Fox Rothschild LLP

An interesting case was recently decided by the United Supreme Court involving an international custody dispute, which has particular relevance for members of the military. For the case, click here. When there are allegations of parental kidnapping, or an unlawful removal of children to another country, there is an international treaty, known has the The Hague Convention on the Civil Aspects of International Child Abduction which provides an expeditious method intended to return a child removed by a parent from one member nation to another.   The primary intention of the Convention is to maintain the custody arrangement which existed immediately before an alleged wrongful removal thereby deterring a parent from crossing international boundaries in search of a more sympathetic court. The Convention applies only to children under the age of 16.

Unfortunately, not all countries are signatories to the treaty (most notably, the majority of Middle Eastern countries are not). However, those that are give litigants an important process to be heard when a child is unlawfully taken. The core premise of the Hague Convention is that custody disputes should be resolved in what is known as the child’s “habitual residence.” Recently, a father who had been denied relief by an American Court when it was found that Scotland was the habitual residence of his daughter had his case reinstated by the United States Supreme Court.

The Hague Conventions requires the judicial or administrative authority of a signatory country to order a child returned to his or her country of habitual residence if the authority finds that the child has been wrongfully removed to or retained in the contracting country. The International Child Abduction Remedies Act (the name of the United States law which implements the Convention in the United States) also requires defendants to pay various expenses incurred by plaintiffs associated with the return of children. Generally, once a child has been return to his or her country of habitual residence, the case is considered concluded. However, this can, as the Supreme Court concluded, lead to inequities.

Continue Reading Parent’s rights under the Hague Convention Upheld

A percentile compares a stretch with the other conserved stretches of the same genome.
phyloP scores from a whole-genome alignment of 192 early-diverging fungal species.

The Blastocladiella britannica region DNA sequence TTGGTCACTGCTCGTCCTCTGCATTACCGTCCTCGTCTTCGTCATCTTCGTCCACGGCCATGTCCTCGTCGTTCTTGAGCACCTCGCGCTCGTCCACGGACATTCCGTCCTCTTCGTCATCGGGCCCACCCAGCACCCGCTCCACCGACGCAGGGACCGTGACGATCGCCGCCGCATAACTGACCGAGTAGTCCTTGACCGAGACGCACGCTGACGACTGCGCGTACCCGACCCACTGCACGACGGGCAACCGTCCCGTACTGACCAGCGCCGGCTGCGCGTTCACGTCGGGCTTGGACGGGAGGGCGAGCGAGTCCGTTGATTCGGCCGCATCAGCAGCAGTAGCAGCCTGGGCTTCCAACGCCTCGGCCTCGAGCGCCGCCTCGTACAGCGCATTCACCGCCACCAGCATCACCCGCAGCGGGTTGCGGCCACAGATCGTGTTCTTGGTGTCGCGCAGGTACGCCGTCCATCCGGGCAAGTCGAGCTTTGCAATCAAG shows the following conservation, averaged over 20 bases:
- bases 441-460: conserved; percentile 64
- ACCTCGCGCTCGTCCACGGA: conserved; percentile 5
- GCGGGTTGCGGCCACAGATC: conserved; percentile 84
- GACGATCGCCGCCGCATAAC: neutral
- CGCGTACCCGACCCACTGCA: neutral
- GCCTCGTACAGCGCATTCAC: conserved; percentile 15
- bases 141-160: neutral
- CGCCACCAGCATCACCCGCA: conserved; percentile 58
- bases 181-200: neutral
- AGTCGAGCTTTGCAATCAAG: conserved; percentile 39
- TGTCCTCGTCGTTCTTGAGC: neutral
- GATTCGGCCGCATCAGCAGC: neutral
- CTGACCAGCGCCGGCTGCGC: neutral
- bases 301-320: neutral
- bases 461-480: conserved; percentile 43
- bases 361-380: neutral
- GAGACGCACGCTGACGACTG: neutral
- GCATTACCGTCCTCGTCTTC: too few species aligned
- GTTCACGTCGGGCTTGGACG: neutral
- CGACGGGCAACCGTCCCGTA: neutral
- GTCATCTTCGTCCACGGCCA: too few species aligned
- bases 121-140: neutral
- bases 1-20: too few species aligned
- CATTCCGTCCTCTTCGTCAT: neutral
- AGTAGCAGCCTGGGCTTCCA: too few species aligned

At the start of the week when most parents who have college students are writing that second semester check (gulp), the Appellate Division has decided a non precedential case in which a father objected to the trial court’s decision to make him pay 27% of his daughter’s college expenses at a private college. The case brings to the forefront situations in which the realities of limited available income come head to head with obligations for college expenses. Throw in a poor relationship between one parent and the college student, and you have a mess.

In the case of Caruso v. Whitlock, the father’s income was such that his basic child support obligation under the child support guidelines had been reduced as a result of the self support reserve. The self support reserve is a calculation in the child support guidelines which ensures that the obligor has sufficient income to maintain a basic subsistence level. So in other words, after child support, the obligor has to have left an amount which is 105% of the US poverty guideline.

The child in this case was enrolled in Rider University, a small private university without input from the father, with whom she did not have a good relationship. Both parents blames the other for the poor relationship.  The judge took some testimony from the parties on the issues, but there was not a formal hearing.  The daughter preferred a smaller college as opposed to Rutgers, the State University. The father stated that he wanted his daughter to go to college. The child received minimal financial assistance from the college and had some limited assets of her own.

The trial court ordered the father to pay 27% of the net college expenses which was based on the percentages from the child support worksheet that had been used the year before in an application for unreimbursed medical expenses. This came to approximately $6860 per year.  

Continue Reading Another college case: What's the actual ability to pay?